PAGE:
Yes. Accessibility is essential and should be at the forefront of course planning.  If you are concerned about accommodations for a class, please contact SAS. The Department of Education, Office of Civil Rights (OCR), and the Americans with Disabilities Act (ADA) mandate students' rights to accommodations and their right to file complaints (OCR) and/or lawsuits (ADA) against the University if these accommodations are not provided. 

Interaction with students with disabilities is the same as with any other student. Listen to what they have to say. To have their requests for disability accommodations verified, students must be registered with SAS. Ask students who are self-identifying with a disability about their SAS registration status. Accommodations should not be granted unless the student presents their Notification Letter from SAS. 

No. Students are not required nor should they be asked to disclose the nature of their disability.  Additionally, students should not be asked to provide faculty and staff with copies of their disability documentation. Students requesting accommodations are only required to provide a Notification Letter from SAS stating that they have a documented disability on file. 

Accommodations are typically approved on an ongoing basis after a student is determined eligible. These plans remain active throughout the remainder of a student’s time on campus. In some cases where temporary disabilities are present or a student does not have access to documentation when initially meeting with an SAS coordinator, plans may be temporary or provisional and require review in order to be extended to future semesters.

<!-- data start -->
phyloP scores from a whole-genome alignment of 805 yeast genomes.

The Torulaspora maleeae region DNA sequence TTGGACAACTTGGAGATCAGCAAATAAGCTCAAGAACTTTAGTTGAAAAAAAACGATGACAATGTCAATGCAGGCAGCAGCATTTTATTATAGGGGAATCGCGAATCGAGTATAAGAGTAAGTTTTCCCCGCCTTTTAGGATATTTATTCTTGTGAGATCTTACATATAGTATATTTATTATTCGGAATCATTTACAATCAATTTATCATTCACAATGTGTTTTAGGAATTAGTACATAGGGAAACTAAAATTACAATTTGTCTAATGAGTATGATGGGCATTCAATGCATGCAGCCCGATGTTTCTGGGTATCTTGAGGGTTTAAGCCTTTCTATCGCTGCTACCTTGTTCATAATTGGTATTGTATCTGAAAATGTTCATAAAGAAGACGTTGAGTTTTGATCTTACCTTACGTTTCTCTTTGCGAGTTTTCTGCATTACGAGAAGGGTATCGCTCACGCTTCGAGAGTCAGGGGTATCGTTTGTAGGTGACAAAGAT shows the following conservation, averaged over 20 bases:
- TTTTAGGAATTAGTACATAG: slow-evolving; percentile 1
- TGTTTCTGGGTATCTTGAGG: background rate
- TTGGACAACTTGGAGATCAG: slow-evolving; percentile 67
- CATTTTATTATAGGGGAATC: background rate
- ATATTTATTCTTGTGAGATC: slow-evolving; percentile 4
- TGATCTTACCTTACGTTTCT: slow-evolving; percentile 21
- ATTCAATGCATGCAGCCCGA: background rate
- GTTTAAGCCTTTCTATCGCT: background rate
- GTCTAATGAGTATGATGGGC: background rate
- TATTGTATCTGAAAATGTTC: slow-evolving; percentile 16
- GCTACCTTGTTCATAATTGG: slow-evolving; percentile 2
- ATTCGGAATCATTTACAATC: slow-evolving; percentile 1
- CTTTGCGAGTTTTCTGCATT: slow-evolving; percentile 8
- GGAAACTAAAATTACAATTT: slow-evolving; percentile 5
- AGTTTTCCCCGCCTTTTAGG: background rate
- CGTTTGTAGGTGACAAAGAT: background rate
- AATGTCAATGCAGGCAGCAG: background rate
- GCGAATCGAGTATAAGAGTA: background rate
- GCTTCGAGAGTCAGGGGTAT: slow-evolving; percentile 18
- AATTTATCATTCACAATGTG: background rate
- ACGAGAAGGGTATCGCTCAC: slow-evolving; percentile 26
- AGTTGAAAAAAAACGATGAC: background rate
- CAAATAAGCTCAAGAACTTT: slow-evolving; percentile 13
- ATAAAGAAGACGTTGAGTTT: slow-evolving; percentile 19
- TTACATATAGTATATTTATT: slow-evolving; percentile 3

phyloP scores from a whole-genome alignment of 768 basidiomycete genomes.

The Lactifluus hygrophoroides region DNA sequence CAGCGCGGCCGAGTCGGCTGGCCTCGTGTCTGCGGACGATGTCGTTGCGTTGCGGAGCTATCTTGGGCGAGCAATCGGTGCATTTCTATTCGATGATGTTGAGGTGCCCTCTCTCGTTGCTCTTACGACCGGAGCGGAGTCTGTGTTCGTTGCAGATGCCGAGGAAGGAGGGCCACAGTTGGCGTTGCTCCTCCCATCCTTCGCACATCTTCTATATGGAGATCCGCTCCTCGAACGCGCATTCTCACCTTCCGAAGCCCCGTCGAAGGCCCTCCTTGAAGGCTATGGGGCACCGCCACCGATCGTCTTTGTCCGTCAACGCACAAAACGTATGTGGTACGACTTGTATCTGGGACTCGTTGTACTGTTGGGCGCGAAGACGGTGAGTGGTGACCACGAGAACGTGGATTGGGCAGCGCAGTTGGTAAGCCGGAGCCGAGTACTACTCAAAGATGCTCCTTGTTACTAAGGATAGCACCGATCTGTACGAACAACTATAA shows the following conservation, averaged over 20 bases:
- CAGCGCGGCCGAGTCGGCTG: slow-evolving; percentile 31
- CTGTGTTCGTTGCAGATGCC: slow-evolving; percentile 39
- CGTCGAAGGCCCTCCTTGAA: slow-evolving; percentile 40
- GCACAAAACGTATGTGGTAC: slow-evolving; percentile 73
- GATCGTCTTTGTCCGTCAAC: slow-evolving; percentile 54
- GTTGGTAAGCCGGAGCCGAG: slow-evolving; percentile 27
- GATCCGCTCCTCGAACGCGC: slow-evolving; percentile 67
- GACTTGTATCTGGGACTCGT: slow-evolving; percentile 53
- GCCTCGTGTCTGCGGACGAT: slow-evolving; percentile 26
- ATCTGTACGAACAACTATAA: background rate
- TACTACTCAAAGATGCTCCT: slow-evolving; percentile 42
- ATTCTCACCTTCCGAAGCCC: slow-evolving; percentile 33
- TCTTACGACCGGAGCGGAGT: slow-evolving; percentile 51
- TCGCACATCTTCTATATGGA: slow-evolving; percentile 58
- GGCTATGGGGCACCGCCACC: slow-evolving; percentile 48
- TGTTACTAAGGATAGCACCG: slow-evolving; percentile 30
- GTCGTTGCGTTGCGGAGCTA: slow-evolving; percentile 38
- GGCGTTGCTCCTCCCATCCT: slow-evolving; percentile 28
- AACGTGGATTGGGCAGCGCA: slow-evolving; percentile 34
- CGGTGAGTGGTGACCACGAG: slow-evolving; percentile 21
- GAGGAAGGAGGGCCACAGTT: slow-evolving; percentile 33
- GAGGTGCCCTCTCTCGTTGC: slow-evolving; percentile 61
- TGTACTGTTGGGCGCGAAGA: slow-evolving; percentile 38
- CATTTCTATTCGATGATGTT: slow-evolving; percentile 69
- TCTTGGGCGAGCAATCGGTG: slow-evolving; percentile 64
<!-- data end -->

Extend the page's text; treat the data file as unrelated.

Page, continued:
If a student has temporary accommodations, there will be an expiration date listed under the accommodation on their Notification Letter.

Yes. There are times when students receive new diagnoses or experience new impacts and barriers that result in a review of their accommodation plan. Students need to reconnect with SAS and talk about changes that they are experiencing. If applicable, a new Notification Letter will be generated. Again, this may happen mid-semester. 

As stated in the Notification Letter, students are required to communicate directly with their instructors to coordinate their accommodations for a course. Instructors are entitled to reasonable notification of a student’s accommodations, typically one week. 

No. Students are not required to disclose their disability to their instructors. If you receive a Notification Letter for a student in your class, SAS staff have already determined their eligibility for accommodations. Do NOT ask a student questions about their disability. If a student feels comfortable and chooses to disclose information to you, they have the right to do so.  

Clarify that you have received the most updated version of their Notification Letter from SAS. If the accommodation they are asking for is not listed on their letter, you are not required to provide it.  

  • Ability to take all exams from home 
  • Ability to attend an in-person course via Zoom 
  • Ability to turn in all coursework at the end of the semester instead of at required deadlines  
  • Extending all deadlines for assignments 
  • A number of absences that would interfere with the student’s ability to successfully complete the course  
  • Retroactive accommodation implementation  
  • Alternative assignments to assessments 
  • Alternative assignments to presentations, projects, or major course requirements 
  • Creating an online section specifically for the student requesting